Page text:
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Shaz found some new wheels!

Monday 26th August

We slept so deeply anyone could have loaded us and the tent on a truck and driven us 1,000 miles and we wouldn’t have noticed.  We had been invited in for breakfast and Teresa prepared us a huge burger and chips on the house. It was just what we needed after few beers the night before and so generous. Kobus arrived to see us off and we said our thanks leaving the Scorpio bikers bar and returned to the highway.

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You made Tim very happy Teresa!

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The amazing Scorpio bikers bar

We were intending to use the smaller road which ran parallel but we were advised to stick to the highway as it was much safer with the traffic . The guys at the bar had lost a lot of friends in accidents as the road was narrower and gave less room given for 2 wheeled vehicles. The wind had dropped but with a slight head wind we climbed steadily only to descend and climb again. We rode for 15 miles when Tim saw a phone on the side of the road – it was a Samsung Galaxy 3 and looked brand new. We tried to ring the last number on it but it had a low battery so we rode on to a garage where we could charge it. One of the staff there offered us £20 for it but Tim explained that it needed to be returned to the rightful owner and was not ours to sell. The guy couldn’t believe why we would bother returning it. We tried to explain that if someone found our phone we would hope that person would try and return it – he just looked at us in disbelief. The phone was locked so there was nothing we could do for the time being.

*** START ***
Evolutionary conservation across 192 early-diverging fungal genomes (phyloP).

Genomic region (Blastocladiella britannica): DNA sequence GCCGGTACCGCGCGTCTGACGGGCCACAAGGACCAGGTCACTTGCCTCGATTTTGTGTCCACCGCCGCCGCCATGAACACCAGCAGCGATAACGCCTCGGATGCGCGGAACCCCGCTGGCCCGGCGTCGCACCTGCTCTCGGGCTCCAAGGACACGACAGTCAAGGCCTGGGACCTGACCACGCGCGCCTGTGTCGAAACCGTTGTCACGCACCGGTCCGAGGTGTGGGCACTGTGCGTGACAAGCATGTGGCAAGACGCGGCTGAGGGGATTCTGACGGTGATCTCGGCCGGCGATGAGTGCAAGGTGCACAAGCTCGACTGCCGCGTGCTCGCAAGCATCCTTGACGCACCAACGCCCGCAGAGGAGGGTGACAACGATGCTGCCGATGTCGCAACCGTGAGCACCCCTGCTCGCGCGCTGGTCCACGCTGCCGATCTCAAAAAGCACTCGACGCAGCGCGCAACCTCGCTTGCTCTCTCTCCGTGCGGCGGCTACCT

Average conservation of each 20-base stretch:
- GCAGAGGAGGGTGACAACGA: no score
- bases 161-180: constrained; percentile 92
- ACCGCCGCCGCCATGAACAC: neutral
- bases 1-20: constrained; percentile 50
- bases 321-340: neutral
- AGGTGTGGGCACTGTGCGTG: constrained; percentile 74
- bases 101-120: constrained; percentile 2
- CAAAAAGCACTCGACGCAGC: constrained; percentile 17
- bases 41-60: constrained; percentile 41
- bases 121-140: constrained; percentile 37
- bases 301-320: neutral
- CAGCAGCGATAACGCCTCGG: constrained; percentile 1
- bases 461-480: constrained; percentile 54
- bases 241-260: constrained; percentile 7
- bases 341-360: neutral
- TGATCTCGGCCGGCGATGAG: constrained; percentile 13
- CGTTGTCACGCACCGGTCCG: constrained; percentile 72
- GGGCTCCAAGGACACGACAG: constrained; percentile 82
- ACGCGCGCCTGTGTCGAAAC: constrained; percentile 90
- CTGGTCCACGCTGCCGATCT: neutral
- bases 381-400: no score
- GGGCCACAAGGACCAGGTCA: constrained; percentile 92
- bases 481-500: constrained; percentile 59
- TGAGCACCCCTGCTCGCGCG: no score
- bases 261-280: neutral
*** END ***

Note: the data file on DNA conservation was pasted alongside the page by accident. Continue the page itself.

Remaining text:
We continued for another 10 miles spotting a tree to have lunch. Sharon was feeling tired but with 40 miles still to cover we didn’t stop long.

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Leaving our brief lunch stop

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Enjoying the scent from these stunning blossoms

Sharon picked up a puncture which didn’t take too long to fix and we rode on along the hard shoulder keeping an eye on the traffic. It remained a single carriage way for most of it but when it turned to duel carriageway we were surprised no one was stopping us as it was marked as a motorway. However, it wasn’t long before a police car pulled over and we thought they were going to redirect us off the motorway. The policeman wound down his window and asked if we were raising money for charity and where were we going? We explained about our trip and they didn’t seem to have a problem with us being there, we said thank you and rode on be before they decided to change their mind.

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Tim smiling politely at the policeman